Artist/Maker  Evert Duyckinck I (1621 - ca. 1703)

Collection of New York Historical Society - Stained glass window  ca. 1656  Place Made New York, United States, North America  Glass

Overall: 30 1/2 x 27 1/4 x 1 in. ( 77.5 x 69.2 x 2.5 cm )

Gift of Mrs. Howard C. Robbins  1951.414c

This is one of a small group of stained glass windows attributed to Duyckink that are thought to have been made for the First Reformed Dutch Church built in Albany, New York, in 1656 and torn down in 1715. This window was removed from a house on Eighth St. in New York City and found by Mrs. Howard Robbins in a wrecker's yard and used in her Dutch Revival house at Sneden's Landing on the Hudson.

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See Lot M12 for Stokes Biographical Information for a discussion of Evert's work in creating stained glass windows for the Church in New Amsterdam and in Albany.

…very likely the smaller house was built with every comfort known to the times; for Duyckingh was  a prosperous man in 1656, when he bought this lot from Richard Smith….

Evert's Biography according to Stokes:
Evert Duyckingh's grant, of 1643, had a frontage on the road of 10 rods, 2 feet, 2 inches, and 4 grains-—-calculated roughly, about 127 feet. It comprised numbers 16 to 26 South William Street, and was irregular in shape. The house, nearly thirty feet wide, covered N o . 22 and part of No . 20.

Evert Duyckingh, of Borcken, in Westphalia, was born about 1621, according to a deposition made by him Ma y 11 , 1657.-—Min. of Orph. Court, I: 32. He was employed by the West India Company at Fort Good Hope on the Connecticut, as early as 1640-41. He and Gysbert Opdyck were viciously attacked by the English settlers there, when Duyckingh, while ploughing, was cut "in the head with an adze stuck in a long handle, so that blood ran down his face and clothes."—N. Y. Col. Docs., II: 141-3 . He was a mere youth at that time ; yet he, evidently, had learned the glazier's trade in Germany.

At any rate, he was a master glazier in 1648, when Cornelis Jansen was apprenticed to him.—Cal. Hist. MSS., Dutch, 44. He is referred to, in 1658, as a "glass-maker."—Libe r Deeds, A : 132. The Labadists came over with Evert Duyckingh, Junior, who was the mate of the "Charles. " They record: "The y had built a new church in the Hysopus, of which the glass had been made and painted in the city, by the father of our mate, Evert Duiken, whose other son, Gerrit, did most of the work . . . He promised to teach me how to draw."— Murphy's Journal of a Voyage to New York (etc.), by Jaspar Dankers and Peter Sluyter, 276. Mr. Murphy, in a note, says: "By the phrase, making the glass, we apprehend glazing is all that is meant by our journalist." But the traveller meant what he said. Both Evert Duyckingh and his son, Gerrit, undoubtedly, understood the art of painting glass, which required the use of a kiln for firing. As late as 1687 and 1700, the records refer to the fact. Evert Duyckingh, Senior, is called a "limner, " and Gerrit Duyckingh a "painter, " and also a glazier, in grants to them of land under water in front of their lands in Block P.—• Liber A: 52, 300; ibid., B : 133, in Comptroller's Office.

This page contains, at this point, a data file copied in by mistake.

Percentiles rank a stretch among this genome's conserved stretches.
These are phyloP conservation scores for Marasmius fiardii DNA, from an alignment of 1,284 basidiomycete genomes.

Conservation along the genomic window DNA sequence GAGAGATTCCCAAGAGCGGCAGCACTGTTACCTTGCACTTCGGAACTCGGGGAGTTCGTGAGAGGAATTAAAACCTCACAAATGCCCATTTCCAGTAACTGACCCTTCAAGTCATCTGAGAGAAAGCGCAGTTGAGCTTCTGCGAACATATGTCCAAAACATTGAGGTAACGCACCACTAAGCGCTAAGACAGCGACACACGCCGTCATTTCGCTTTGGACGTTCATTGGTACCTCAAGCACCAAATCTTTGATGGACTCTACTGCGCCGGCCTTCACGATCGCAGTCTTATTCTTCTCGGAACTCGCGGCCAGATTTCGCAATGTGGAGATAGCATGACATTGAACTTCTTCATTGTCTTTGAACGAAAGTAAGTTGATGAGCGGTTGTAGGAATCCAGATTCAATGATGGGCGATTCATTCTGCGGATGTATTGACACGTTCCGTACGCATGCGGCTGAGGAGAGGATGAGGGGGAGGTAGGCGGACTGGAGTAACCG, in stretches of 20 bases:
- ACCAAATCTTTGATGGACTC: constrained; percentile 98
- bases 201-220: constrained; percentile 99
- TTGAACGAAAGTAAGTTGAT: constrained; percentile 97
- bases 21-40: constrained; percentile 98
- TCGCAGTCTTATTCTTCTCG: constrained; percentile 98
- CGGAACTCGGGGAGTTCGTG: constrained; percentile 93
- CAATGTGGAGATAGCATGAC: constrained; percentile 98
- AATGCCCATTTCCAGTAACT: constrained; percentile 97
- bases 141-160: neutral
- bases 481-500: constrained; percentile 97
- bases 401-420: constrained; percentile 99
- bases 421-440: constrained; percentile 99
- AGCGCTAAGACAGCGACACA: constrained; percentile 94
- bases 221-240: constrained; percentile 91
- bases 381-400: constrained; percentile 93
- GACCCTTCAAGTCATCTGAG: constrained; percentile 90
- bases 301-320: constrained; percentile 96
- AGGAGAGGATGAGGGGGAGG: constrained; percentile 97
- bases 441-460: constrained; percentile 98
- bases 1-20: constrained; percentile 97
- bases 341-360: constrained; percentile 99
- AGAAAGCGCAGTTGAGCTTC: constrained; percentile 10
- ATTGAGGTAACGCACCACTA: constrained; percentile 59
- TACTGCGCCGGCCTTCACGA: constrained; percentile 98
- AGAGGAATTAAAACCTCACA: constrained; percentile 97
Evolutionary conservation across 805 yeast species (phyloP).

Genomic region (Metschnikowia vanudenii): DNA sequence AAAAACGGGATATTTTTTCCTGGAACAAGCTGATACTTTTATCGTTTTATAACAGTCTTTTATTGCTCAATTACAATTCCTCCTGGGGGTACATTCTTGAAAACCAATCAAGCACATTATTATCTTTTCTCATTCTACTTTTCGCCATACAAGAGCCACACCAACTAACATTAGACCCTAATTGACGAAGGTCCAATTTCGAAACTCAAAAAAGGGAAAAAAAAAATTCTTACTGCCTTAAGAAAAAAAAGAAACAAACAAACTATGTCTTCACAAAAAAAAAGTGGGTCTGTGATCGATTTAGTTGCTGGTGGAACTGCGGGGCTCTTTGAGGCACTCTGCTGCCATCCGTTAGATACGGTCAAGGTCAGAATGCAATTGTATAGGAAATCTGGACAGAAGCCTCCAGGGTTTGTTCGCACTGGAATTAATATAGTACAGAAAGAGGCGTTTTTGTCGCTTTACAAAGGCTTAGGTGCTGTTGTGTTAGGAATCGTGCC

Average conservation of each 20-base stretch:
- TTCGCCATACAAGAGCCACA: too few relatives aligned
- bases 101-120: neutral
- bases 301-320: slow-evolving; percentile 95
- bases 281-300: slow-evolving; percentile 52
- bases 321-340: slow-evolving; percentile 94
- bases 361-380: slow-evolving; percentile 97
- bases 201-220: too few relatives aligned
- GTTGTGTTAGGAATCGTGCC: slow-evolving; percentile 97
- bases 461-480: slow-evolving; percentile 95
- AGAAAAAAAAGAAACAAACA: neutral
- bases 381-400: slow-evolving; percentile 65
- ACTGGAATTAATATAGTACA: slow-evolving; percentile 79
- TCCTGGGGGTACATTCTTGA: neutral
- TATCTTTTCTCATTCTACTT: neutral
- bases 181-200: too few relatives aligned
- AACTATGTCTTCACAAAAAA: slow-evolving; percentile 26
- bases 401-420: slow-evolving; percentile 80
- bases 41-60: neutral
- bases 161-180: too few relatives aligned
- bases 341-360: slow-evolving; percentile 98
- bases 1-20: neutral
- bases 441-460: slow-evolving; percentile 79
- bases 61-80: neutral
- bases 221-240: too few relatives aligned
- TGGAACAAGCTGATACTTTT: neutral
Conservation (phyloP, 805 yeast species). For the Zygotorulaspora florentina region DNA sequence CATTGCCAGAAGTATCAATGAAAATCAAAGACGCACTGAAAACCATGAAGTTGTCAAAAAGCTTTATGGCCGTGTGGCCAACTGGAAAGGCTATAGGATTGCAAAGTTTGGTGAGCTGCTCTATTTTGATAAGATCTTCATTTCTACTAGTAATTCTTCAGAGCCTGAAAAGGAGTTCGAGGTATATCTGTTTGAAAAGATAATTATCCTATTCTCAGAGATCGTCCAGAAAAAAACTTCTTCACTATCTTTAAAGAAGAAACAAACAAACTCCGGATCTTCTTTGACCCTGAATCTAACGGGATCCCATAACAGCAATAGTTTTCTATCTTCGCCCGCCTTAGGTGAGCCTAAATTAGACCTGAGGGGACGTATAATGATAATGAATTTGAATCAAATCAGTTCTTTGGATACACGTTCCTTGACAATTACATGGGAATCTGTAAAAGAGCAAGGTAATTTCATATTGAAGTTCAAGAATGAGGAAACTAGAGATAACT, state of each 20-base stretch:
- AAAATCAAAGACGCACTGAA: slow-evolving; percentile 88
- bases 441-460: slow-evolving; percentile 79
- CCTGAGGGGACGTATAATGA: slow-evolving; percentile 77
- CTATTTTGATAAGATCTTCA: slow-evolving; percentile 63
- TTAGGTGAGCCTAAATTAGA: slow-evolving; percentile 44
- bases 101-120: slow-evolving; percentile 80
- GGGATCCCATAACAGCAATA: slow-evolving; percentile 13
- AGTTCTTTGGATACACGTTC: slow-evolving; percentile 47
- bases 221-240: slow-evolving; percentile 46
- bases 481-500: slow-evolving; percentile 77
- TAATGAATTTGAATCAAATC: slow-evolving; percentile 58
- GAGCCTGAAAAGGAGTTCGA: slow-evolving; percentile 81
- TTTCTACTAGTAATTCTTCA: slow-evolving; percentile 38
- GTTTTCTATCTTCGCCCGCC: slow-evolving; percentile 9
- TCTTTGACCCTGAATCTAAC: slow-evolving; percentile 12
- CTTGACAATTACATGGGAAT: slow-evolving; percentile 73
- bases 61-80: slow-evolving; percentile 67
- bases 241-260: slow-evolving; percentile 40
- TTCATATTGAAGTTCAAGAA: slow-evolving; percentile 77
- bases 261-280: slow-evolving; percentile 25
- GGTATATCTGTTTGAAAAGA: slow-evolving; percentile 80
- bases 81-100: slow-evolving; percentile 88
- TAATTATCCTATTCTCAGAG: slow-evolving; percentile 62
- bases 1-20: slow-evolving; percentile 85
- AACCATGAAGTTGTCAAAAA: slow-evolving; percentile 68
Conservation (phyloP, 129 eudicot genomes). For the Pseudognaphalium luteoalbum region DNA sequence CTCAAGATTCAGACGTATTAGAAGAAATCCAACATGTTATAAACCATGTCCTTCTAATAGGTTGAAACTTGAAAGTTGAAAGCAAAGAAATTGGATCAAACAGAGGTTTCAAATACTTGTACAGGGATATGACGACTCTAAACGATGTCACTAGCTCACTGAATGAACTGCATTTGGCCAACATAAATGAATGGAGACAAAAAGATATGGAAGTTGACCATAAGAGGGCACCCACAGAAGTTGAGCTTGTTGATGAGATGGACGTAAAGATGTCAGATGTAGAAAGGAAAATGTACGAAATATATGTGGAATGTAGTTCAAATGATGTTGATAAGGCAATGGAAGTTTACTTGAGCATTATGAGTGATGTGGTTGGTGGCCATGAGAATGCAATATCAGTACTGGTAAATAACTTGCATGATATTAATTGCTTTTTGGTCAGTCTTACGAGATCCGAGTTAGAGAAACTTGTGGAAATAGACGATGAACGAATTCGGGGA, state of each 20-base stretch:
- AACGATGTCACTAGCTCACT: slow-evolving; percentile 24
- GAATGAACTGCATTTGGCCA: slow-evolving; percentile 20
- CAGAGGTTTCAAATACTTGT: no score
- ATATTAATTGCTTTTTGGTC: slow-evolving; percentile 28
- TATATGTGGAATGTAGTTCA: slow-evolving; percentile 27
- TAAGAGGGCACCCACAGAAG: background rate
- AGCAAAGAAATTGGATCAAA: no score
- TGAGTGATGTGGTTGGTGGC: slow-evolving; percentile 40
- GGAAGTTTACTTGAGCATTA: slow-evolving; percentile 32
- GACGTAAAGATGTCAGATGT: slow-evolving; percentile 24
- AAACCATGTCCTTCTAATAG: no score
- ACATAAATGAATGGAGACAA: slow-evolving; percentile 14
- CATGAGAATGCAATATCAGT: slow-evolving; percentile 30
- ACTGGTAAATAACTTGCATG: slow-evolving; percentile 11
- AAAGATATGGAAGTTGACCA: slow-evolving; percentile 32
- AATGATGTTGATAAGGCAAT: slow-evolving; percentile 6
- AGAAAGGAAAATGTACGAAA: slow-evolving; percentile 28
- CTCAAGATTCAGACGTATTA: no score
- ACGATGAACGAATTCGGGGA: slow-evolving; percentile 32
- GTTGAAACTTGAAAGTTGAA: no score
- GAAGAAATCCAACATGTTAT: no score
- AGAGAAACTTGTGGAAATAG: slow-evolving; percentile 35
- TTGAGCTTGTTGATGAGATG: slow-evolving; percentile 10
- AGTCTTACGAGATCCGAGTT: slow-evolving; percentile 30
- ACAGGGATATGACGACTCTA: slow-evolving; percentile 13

The townspeople and Jasper Danckaerts may not have differentiated between "making " the glass itself and "making " the finished product—the beautiful emblazoned windows of coloured glass for churches and for the homes of the wealthier citizens. It is an interesting fact that this art was practised in New Amsterdam so early.

Before the survey of 1657, the Slyck Steegh was an impasse. It ended at Burger Jorissen's line fence, as the Plan correctly shows. On Thursday, April 19, 1657, the neighbours in the Glaziers Street petitioned "for a cart wa y to the Strand, as was promised them. " They were told: "As soon as the general survey is made, further attention shall be paid to the petitioners' request, that a suitable road be made."—Rec . N. Am., VII : 156. Then was the little lane or "gangetje " cut through, and the Smee Straet, or William Street, extended (see Block Q, No . 16). The Mill Street of later years, now South William Street, ended just at the side of the lane. It was not extended to William Street until 1835. "The Slick Steegie where Evert Duijckingh lives," as de Sille announced in 1660, later became an undesirable place of residence. The house was sold, on February 3, 1674, to Jacob Melyn, whose attorney resold it to Dr. Johannes Kerfbyl, Ma y 28, 1697.—Liber Deeds, XXI : 221. Evert Duyckingh's wife was Hendrickje Simons. They were married on August 28, 1646.—Marriages in Ref. Dutch Ch., 14. On December 19, 1728, Cornelius Clopper and wife sold the plot where Duyckingh's house had stood, 40 feet wide on the Mill Street, to the trustees for the Jewish congregation, Lewis and Mordecay Gomez, Jacob Franks, and Rodrigo Pacheco.—Liber Deeds, XXXI : 263. Here was erected the first synagogue built especially for Jewish worship, although the Jewish congregation had been worshipping in the city for many years—in a house belonging to Jan Harpendingh (see No. 13, infra.). The synagogue property covered No. 22 and parts of Nos. 20 and 24 South William Street.